11. John Bouwers says:

    What an astute and gracious response, Buster. It is both,and (I think Hugh Halter has book out with the title ‘AND”). Theology is a profoundly helpful tool to disciple our reading of scripture, a check if you will, but the only theology that really matters is a lived “by their fruit you will know them” one. As James noted (paraphrasing, James 2:19), “Even the demons have good theology.” I am from the same theological tradition as Kellar but in constrast to his church my denomination has been weak on the evangelisitic side of AND… while others I read in these pages believe in grace but don’t always know how to live (or write) graciously. Better yet are those from any denomination who – may not have their theology systemitized – but just share and live the good news. Peace.

  12. Buster Siren says:

    John, I like that title — AND! That really sums up a lot! Thanks for your kind response.

  13. Buster Siren says:

    Oh, one other thing while I’m thinking about it. This whole thing on Tim Keller and inerrancy – you really have to look at the bigger picture of Redeemer church and all the things it’s doing. Redeemer for instance has a teacher named Ron Choong who teaches classes on Sundays. He has some rather disturbing beliefs. He doesn’t believe Adam and Eve were real people but rather a “composite hominid endowed with a moral sense”, he doesn’t believe Job was a real person. He doesn’t believe all of the books of Paul were really written by Paul and he of course doesn’t believe in the 6 days of creation. He believes there were many mistakes made in the copying of the original manuscripts because he says the people who copied them didn’t realize it was the Word of God – so they weren’t as careful as they should have been.

    And Redeemer promotes him and allows him to teach in the church. And the upshot of all of his teachings is that you walk away with a sense that if the Bible was at one time inerrant, you’d never know it now! Because it is now impossible for anyone to really know what the Bible really said.

  14. David says:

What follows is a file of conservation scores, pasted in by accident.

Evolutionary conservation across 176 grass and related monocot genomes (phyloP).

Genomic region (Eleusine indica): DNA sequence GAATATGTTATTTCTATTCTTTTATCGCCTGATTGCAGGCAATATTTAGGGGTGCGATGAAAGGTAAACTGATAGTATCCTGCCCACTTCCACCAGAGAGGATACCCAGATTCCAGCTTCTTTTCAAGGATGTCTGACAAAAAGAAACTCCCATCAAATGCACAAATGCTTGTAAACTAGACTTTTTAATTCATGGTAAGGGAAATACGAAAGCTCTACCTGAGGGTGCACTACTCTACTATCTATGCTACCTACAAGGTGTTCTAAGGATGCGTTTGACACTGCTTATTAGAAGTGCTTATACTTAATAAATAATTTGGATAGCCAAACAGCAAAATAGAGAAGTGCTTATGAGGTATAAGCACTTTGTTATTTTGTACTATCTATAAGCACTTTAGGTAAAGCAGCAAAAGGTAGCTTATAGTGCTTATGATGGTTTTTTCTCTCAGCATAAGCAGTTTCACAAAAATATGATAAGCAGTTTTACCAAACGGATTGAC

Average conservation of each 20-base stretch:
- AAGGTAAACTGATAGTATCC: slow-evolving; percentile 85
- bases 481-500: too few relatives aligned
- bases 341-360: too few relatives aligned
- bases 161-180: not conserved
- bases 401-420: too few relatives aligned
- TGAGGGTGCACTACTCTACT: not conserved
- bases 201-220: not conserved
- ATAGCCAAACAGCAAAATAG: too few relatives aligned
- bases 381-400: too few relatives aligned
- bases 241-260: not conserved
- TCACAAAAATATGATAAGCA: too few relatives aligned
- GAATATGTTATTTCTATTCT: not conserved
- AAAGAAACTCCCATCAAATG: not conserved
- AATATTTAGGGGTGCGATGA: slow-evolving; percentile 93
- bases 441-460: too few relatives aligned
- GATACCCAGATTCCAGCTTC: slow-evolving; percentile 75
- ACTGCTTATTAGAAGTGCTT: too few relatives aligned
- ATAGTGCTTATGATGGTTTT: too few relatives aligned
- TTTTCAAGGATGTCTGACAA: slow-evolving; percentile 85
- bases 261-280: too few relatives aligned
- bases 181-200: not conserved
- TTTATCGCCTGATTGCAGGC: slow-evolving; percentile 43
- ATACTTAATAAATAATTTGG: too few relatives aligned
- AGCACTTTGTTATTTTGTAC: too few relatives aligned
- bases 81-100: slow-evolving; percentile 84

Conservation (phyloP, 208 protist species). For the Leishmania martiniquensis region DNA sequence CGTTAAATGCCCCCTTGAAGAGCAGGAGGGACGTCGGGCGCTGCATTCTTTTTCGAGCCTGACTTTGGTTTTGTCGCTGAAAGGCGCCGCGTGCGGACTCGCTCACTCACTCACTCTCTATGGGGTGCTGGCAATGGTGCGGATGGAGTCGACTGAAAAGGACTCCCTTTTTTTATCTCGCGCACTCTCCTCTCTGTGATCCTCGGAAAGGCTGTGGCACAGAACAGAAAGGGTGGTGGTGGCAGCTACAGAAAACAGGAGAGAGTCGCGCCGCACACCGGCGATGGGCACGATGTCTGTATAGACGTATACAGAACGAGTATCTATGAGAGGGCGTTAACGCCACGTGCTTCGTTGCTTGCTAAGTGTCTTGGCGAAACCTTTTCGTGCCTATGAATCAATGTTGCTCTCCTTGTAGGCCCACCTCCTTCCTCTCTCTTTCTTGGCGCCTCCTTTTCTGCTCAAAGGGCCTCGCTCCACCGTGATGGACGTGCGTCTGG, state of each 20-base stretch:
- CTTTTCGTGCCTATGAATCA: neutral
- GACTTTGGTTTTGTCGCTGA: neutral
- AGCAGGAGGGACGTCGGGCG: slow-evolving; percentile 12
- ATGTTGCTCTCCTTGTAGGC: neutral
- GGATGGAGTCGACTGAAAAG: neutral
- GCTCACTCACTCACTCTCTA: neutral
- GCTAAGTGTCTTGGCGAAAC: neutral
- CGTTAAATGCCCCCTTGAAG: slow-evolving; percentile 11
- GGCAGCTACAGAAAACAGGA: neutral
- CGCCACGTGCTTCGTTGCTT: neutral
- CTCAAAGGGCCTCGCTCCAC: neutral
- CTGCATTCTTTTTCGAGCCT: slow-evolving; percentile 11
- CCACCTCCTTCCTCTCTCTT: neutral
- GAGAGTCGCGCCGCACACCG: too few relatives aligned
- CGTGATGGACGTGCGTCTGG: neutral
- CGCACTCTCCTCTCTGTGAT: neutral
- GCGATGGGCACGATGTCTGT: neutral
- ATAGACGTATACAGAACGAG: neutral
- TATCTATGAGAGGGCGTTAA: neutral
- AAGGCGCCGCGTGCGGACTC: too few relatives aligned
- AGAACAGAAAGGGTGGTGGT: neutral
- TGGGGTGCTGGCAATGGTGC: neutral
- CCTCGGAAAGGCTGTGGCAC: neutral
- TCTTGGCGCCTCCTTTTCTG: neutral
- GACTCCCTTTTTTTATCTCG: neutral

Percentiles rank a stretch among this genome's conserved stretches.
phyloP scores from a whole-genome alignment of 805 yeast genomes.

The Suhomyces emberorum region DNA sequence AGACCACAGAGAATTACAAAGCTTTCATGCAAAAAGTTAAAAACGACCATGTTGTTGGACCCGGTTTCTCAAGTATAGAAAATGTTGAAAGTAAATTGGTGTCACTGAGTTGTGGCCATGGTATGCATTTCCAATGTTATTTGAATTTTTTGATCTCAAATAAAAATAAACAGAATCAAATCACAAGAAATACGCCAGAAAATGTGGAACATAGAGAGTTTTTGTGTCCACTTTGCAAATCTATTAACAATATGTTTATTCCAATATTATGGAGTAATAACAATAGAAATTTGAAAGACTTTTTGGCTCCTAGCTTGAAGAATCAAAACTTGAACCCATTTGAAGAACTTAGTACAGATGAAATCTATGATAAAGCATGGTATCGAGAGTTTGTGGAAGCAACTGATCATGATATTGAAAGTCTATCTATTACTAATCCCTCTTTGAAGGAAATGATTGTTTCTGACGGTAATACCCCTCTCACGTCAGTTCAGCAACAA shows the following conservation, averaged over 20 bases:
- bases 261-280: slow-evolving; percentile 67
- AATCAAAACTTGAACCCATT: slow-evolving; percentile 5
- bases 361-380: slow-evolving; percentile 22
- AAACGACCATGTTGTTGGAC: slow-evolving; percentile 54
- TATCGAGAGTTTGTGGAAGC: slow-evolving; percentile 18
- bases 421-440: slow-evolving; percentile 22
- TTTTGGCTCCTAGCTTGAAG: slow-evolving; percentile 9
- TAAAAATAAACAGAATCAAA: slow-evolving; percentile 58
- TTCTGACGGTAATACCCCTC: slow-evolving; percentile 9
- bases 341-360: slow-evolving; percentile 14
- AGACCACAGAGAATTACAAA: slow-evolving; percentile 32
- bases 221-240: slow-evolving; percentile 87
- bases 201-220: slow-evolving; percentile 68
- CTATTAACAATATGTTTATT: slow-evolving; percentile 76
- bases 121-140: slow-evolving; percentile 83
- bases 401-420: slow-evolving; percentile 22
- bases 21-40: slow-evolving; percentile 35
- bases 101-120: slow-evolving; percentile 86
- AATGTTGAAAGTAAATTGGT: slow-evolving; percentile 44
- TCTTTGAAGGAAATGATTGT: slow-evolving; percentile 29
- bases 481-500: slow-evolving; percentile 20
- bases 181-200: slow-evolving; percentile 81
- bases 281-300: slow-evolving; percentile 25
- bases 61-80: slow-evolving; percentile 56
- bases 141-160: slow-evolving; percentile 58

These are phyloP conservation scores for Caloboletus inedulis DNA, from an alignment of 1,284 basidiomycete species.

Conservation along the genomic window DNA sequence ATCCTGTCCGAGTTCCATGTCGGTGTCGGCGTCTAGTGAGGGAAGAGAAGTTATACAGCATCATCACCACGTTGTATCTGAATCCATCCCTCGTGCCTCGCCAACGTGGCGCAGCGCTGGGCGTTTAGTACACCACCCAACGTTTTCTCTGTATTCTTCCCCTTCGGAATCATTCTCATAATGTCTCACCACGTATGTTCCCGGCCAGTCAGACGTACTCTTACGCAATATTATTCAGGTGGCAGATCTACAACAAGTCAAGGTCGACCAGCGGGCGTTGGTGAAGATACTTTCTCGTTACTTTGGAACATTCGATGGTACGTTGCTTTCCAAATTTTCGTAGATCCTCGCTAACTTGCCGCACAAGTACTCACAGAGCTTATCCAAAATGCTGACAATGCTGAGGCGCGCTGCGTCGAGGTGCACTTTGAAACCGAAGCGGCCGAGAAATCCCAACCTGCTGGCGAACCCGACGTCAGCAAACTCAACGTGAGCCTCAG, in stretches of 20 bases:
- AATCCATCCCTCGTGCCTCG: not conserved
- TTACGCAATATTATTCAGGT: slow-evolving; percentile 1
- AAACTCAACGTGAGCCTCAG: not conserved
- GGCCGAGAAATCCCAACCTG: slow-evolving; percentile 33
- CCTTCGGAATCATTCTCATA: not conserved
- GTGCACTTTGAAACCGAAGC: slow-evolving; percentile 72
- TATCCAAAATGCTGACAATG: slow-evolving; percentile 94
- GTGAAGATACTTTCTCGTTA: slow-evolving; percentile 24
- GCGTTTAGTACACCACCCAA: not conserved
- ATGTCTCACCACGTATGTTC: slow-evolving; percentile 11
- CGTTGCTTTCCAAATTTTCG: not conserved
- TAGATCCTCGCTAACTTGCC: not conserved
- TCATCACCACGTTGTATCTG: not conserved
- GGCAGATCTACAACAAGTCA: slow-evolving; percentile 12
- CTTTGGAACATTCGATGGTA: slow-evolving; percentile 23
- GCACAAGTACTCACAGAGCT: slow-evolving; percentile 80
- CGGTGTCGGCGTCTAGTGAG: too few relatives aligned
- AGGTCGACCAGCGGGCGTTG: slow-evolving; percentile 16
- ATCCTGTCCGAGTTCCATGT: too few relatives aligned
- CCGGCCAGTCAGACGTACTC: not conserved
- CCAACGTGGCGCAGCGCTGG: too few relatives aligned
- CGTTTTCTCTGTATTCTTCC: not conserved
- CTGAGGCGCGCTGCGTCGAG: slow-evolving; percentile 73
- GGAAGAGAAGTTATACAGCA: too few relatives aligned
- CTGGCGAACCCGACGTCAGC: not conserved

Hmm, what is a simple illustration? Take the color blue-green, or turquoise, or sea-green. If you ask a group of people what color it is you will get many different responses, right? But, do any of these responses (words, thoughts, descriptions, convictions, etc.) change ‘what’ the color is? No. And then you can see the ridiculousness of an argument in defending one persons “it’s blue-green!” against a “no, it’s turquoise!”. It is what it is. And however we may like to load our presuppositions or however confident we may be in our assessment of scripture how can we, in light of Hebrews 1, pretend what we ‘know of scripture’ is where the power is? For did not the Word become…flesh? And did not God reveal himself finally…through the Christ? These transcend any understanding of classification of ‘text’. Practically speaking, I believe when one reconciles every nuance in the gospels, we must admit the are there, they lose the ‘story’ that each gospel theologian is telling. (comp. day of last supper, crucifixion, order of cleaning out temple and cursing fig tree, and many other ‘poetic’ nuances that are told in ways that enhance the claim that…”this is the ONE, the Messiah!”. The argument is indeed tragic in my opinion.

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Kevin DeYoung

Kevin DeYoung is the senior pastor at Christ Covenant Church in Matthews, North Carolina. He is chairman of the board of The Gospel Coalition, assistant professor of systematic theology at Reformed Theological Seminary (Charlotte), and a PhD candidate at the University of Leicester. Kevin and his wife, Trisha, have seven children. You can follow him on Twitter.